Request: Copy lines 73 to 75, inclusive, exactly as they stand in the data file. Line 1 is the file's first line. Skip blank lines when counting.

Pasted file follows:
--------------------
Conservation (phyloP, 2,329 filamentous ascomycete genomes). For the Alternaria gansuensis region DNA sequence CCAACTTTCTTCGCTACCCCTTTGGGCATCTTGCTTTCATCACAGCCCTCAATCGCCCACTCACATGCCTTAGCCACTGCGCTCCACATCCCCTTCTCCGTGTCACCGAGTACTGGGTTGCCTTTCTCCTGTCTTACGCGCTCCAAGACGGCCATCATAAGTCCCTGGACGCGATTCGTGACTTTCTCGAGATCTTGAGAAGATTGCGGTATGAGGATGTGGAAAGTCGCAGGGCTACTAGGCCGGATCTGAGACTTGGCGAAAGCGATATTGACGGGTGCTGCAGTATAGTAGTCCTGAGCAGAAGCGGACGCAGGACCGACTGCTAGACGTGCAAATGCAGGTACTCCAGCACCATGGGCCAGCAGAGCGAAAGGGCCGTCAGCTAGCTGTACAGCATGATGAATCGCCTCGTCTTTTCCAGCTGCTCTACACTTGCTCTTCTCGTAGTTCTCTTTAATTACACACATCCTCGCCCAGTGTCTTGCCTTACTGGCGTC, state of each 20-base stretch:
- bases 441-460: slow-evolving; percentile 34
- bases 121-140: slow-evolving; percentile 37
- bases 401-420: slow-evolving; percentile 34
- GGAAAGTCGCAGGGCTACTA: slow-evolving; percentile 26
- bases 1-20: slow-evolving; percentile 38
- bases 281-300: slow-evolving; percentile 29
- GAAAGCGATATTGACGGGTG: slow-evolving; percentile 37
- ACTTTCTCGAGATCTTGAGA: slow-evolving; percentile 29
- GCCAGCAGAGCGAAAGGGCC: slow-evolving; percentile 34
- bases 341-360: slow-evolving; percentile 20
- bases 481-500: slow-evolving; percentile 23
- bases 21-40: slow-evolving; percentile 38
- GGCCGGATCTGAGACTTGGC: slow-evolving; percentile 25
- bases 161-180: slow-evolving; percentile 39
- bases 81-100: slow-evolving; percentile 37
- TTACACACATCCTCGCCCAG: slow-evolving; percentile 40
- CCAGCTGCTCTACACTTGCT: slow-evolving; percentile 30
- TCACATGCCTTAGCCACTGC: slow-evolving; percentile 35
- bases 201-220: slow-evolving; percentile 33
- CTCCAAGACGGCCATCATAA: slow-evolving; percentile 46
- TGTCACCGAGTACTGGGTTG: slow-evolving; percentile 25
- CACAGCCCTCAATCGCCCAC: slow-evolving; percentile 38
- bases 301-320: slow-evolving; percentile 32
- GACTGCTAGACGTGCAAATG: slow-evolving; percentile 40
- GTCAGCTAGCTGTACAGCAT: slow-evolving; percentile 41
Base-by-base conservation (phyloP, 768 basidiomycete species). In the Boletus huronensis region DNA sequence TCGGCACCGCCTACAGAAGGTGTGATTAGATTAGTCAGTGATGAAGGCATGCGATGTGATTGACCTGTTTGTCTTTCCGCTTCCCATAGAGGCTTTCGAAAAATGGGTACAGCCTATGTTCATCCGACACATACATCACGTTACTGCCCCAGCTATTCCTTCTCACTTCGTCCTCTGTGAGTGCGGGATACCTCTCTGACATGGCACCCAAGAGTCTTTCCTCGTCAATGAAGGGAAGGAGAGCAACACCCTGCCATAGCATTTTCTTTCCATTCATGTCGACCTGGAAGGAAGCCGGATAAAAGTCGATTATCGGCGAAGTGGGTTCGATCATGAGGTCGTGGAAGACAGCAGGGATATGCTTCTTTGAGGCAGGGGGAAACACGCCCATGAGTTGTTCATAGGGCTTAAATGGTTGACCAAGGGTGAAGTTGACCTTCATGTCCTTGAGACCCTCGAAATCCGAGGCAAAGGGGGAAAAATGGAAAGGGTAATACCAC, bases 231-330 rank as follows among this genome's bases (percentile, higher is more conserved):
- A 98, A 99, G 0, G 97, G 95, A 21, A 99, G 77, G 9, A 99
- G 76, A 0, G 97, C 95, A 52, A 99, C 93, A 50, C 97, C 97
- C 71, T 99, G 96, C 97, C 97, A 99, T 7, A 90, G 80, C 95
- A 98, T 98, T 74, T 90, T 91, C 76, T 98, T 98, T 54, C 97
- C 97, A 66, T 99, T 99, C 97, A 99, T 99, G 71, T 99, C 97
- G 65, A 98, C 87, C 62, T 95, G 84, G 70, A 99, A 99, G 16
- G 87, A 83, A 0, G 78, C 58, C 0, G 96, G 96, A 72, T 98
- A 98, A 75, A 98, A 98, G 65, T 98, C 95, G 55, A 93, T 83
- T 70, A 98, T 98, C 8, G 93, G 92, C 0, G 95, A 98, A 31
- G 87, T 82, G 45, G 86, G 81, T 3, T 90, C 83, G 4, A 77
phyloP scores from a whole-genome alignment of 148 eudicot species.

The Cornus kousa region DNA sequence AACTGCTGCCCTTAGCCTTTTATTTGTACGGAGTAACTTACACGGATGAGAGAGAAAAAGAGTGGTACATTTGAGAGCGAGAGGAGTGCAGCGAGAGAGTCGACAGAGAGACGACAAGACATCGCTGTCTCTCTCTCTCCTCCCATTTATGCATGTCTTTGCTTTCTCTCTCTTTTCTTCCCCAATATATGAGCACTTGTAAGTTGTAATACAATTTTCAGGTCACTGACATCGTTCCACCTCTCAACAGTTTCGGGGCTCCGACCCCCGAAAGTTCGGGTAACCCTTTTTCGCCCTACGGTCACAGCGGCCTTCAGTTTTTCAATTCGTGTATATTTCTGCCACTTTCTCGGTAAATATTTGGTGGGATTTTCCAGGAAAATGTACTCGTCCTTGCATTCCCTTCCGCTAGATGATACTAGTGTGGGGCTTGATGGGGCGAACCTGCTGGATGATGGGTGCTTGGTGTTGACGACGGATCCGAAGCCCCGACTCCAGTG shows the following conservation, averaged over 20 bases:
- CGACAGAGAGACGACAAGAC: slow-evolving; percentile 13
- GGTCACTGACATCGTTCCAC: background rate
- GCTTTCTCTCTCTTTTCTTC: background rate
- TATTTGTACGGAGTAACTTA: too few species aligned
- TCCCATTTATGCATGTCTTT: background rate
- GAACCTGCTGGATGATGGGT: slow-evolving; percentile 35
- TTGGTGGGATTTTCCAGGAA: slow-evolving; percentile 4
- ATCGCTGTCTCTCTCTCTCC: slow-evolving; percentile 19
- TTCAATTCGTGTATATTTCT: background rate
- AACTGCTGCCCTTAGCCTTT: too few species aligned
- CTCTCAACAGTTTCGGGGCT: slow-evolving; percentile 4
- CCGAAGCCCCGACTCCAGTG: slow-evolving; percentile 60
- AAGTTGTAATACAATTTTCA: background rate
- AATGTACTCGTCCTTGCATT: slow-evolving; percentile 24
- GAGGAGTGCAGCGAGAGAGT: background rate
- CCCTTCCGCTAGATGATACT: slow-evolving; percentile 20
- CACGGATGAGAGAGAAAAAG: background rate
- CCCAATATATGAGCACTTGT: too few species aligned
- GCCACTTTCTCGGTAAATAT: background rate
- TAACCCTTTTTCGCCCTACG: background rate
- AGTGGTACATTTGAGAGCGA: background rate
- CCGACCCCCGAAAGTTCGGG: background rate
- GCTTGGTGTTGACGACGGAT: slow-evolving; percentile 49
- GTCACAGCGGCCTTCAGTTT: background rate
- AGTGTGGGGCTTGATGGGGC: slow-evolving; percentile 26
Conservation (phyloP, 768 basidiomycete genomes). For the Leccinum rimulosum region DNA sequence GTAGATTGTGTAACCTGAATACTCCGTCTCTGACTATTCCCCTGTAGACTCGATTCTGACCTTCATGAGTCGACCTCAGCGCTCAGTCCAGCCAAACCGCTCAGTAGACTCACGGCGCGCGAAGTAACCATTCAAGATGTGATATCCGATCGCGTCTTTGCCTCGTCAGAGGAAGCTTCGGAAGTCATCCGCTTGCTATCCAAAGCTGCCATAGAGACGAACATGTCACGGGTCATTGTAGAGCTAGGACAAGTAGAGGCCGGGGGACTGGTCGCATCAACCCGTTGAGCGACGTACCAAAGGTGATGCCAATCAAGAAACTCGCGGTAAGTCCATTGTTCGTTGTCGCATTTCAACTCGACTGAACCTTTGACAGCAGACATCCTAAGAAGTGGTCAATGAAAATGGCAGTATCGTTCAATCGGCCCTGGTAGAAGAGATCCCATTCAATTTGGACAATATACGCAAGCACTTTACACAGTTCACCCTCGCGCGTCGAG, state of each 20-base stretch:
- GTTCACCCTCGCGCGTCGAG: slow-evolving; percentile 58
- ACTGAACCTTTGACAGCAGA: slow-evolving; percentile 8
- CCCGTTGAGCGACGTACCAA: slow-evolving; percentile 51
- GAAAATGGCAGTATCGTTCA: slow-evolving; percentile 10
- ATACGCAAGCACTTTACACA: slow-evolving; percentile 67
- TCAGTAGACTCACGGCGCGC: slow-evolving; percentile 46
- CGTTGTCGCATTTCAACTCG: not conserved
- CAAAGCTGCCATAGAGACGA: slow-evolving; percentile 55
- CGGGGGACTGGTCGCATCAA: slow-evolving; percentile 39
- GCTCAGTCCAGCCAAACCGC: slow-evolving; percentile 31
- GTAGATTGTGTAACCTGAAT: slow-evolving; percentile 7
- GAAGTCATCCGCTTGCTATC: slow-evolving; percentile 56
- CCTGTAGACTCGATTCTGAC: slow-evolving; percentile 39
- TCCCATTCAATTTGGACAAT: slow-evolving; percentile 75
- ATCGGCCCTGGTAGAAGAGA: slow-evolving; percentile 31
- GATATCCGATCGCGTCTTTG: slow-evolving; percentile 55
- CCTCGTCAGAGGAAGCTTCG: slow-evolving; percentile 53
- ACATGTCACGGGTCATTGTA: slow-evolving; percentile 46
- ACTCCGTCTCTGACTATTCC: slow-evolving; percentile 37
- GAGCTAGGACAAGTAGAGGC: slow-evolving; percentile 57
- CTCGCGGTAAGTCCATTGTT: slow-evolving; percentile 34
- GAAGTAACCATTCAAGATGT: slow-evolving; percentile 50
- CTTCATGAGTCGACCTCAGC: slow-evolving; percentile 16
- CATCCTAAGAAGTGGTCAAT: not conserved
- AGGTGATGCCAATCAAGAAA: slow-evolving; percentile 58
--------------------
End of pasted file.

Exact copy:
- CAAAGCTGCCATAGAGACGA: slow-evolving; percentile 55
- CGGGGGACTGGTCGCATCAA: slow-evolving; percentile 39
- GCTCAGTCCAGCCAAACCGC: slow-evolving; percentile 31